Bridenstine said the results of that fix "look good," and SpaceX is nearly finished with additional tests in New Mexico at the White Sands Missile Range.

"We've done testing on that out at White Sands, that testing is all but complete at this point. Everybody feels very confident in that," Bridenstine said.

Elon Musk shares SpaceX simulation of what its first crewed flight may look like
Elon Musk shares SpaceX simulation of what its first crewed flight may look like

While not one of the two major remaining milestones, Bridenstine did also note that NASA is looking into data from a SpaceX launch of its Starlink satellites on Mar. 18. During the successful launch, one of the Falcon 9 rocket's engines shut down unexpectedly mid-flight – and, as Crew Dragon will launch on a Falcon 9 rocket, NASA wants to be sure the engine issue does not add any risk to its crewed mission. The agency joined SpaceX in its investigation of the early engine shutdown.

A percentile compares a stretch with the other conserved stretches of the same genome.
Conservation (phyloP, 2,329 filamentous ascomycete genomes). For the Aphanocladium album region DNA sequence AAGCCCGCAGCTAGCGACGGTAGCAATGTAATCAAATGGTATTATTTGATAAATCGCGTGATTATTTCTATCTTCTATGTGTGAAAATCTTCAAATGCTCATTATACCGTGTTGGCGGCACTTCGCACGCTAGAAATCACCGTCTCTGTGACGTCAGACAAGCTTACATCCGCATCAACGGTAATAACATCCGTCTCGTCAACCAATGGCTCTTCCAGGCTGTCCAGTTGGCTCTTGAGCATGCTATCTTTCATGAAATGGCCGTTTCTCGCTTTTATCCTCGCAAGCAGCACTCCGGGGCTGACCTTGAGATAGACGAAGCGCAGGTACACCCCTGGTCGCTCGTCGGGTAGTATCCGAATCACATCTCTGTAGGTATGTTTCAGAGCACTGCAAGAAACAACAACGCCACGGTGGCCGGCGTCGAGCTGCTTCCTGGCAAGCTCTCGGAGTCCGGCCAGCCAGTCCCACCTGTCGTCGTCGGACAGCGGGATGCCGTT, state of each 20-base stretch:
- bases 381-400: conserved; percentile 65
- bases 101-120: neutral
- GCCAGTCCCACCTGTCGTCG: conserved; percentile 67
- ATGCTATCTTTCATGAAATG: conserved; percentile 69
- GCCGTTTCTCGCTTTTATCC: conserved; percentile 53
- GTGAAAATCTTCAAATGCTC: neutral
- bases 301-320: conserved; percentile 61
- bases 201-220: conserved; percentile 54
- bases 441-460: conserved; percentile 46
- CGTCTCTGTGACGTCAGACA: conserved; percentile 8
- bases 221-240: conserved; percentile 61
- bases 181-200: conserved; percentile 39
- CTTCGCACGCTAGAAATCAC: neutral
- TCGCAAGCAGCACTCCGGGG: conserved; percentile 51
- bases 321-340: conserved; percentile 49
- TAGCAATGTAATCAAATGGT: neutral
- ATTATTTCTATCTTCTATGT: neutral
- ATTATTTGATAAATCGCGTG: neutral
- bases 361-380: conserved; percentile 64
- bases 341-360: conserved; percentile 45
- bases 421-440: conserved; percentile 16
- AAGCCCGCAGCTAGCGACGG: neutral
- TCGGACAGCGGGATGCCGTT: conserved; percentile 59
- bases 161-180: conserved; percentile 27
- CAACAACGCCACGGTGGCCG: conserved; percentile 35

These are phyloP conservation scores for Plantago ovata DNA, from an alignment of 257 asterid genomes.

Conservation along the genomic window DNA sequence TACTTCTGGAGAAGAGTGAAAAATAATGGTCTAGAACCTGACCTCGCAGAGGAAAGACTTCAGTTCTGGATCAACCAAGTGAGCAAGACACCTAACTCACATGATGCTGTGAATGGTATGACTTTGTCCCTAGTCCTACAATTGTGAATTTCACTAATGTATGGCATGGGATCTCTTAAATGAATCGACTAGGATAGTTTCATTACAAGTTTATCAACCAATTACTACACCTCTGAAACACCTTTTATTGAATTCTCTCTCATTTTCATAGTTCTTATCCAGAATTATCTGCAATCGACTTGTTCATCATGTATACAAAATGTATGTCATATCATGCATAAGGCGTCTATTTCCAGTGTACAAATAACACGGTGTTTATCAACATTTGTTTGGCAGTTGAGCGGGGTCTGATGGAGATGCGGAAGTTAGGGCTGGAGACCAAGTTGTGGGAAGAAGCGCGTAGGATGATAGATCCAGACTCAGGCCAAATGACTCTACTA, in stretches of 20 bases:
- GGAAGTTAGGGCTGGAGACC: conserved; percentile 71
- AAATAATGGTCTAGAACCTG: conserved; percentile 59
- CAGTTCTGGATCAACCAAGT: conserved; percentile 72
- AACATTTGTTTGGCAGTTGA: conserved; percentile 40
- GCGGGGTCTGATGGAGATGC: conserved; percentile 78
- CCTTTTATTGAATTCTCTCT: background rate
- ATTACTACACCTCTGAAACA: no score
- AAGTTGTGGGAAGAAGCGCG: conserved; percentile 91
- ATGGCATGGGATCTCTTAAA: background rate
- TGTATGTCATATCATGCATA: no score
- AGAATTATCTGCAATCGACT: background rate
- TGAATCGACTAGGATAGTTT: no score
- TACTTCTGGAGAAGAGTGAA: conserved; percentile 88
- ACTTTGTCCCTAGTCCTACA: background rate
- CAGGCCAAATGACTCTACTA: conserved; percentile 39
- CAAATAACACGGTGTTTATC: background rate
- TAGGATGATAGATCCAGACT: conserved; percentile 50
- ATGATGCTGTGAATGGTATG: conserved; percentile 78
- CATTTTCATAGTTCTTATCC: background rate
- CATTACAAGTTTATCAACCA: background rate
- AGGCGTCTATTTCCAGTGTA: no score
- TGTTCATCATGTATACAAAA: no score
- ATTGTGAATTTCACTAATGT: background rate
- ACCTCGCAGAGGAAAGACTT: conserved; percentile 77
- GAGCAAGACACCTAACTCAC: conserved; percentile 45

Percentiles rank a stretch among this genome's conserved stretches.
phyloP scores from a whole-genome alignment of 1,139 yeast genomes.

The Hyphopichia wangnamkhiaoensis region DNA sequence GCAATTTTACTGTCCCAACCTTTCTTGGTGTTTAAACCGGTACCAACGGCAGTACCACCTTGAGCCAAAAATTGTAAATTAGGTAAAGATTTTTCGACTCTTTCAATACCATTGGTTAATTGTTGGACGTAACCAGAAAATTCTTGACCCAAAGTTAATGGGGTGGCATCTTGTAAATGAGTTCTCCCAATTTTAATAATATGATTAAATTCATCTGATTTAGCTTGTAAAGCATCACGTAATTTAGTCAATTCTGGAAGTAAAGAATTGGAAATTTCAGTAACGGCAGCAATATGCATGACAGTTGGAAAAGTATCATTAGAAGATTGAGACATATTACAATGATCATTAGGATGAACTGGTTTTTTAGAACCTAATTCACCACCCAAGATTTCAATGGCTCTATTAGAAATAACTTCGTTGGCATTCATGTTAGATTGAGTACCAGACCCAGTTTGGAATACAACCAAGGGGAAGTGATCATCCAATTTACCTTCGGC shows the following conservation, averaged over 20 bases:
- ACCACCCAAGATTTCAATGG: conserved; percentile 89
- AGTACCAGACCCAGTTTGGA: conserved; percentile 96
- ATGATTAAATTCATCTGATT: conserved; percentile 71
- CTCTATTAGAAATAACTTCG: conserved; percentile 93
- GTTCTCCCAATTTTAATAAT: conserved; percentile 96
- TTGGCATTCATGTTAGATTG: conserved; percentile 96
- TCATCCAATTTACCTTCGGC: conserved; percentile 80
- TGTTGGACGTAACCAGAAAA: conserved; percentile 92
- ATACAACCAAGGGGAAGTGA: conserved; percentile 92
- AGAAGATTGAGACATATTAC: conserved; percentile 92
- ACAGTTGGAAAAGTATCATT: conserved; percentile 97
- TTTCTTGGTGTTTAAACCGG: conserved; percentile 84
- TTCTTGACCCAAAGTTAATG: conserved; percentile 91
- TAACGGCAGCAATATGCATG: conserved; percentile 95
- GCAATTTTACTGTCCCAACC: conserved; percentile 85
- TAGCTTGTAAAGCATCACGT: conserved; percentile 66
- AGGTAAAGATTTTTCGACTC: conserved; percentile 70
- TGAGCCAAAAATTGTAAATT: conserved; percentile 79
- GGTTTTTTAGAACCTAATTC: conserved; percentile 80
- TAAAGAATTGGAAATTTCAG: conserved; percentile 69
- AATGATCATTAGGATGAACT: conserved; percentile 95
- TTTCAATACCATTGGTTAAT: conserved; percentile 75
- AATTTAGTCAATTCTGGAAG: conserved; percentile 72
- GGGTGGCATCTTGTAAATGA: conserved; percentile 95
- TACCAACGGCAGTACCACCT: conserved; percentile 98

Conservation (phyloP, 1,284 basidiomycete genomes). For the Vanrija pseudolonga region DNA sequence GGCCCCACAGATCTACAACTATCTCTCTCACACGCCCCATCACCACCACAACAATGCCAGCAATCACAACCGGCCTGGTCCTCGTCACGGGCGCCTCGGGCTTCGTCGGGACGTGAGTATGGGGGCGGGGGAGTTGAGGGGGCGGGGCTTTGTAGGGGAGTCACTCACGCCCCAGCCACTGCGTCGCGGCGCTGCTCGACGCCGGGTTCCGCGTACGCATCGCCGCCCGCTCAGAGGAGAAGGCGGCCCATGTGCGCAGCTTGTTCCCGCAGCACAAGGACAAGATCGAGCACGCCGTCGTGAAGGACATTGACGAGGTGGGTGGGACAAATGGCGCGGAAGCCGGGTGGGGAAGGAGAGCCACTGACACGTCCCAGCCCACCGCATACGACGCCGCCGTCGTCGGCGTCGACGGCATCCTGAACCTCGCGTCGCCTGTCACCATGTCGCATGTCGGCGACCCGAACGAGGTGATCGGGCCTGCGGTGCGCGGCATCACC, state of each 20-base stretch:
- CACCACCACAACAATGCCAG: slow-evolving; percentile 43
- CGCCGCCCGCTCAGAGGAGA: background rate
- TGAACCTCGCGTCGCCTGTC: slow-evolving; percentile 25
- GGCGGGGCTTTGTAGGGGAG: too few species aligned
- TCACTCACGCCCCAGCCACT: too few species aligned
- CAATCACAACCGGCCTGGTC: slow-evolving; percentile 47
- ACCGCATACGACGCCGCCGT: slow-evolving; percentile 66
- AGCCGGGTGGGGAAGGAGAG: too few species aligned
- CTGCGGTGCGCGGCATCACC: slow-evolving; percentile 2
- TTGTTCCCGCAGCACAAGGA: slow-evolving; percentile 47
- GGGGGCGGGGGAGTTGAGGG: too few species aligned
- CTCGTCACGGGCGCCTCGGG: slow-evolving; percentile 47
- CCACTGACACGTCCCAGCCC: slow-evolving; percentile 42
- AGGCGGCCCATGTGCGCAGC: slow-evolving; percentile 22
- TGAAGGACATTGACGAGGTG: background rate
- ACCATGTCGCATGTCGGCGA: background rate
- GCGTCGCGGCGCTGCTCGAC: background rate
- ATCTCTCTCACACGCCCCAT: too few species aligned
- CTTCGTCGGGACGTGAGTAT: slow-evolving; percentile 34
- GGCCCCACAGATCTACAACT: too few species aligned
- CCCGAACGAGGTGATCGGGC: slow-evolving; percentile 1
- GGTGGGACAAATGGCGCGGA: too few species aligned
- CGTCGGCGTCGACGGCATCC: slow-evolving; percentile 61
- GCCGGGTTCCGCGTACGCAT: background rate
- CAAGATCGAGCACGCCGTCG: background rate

"We want to get a good understanding of what happened there," Bridenstine said.

NASA said its received the initial data analysis of the incident, with Bridenstine noting that the launch was the fifth time SpaceX had launched that particular rocket.

"We are using new engines for the Demo-2 launch," Bridenstine said. "I don't think necessarily that [the engine issue] is going to be a showstopper."

A SpaceX Falcon 9 rocket launches a test of the company's Crew Dragon capsule.

The organizations conducted a full simulation of Demo-2 in mid-March. SpaceX teams in Florida worked alongside NASA flight controllers in Texas while astronauts Bob Behnken and Doug Hurley were strapped into a simulator at the company's California HQ. The agency said the teams have completed "a series of mission simulations from launch to landing" over the past several months, with only a few more simulations and final crew training remaining.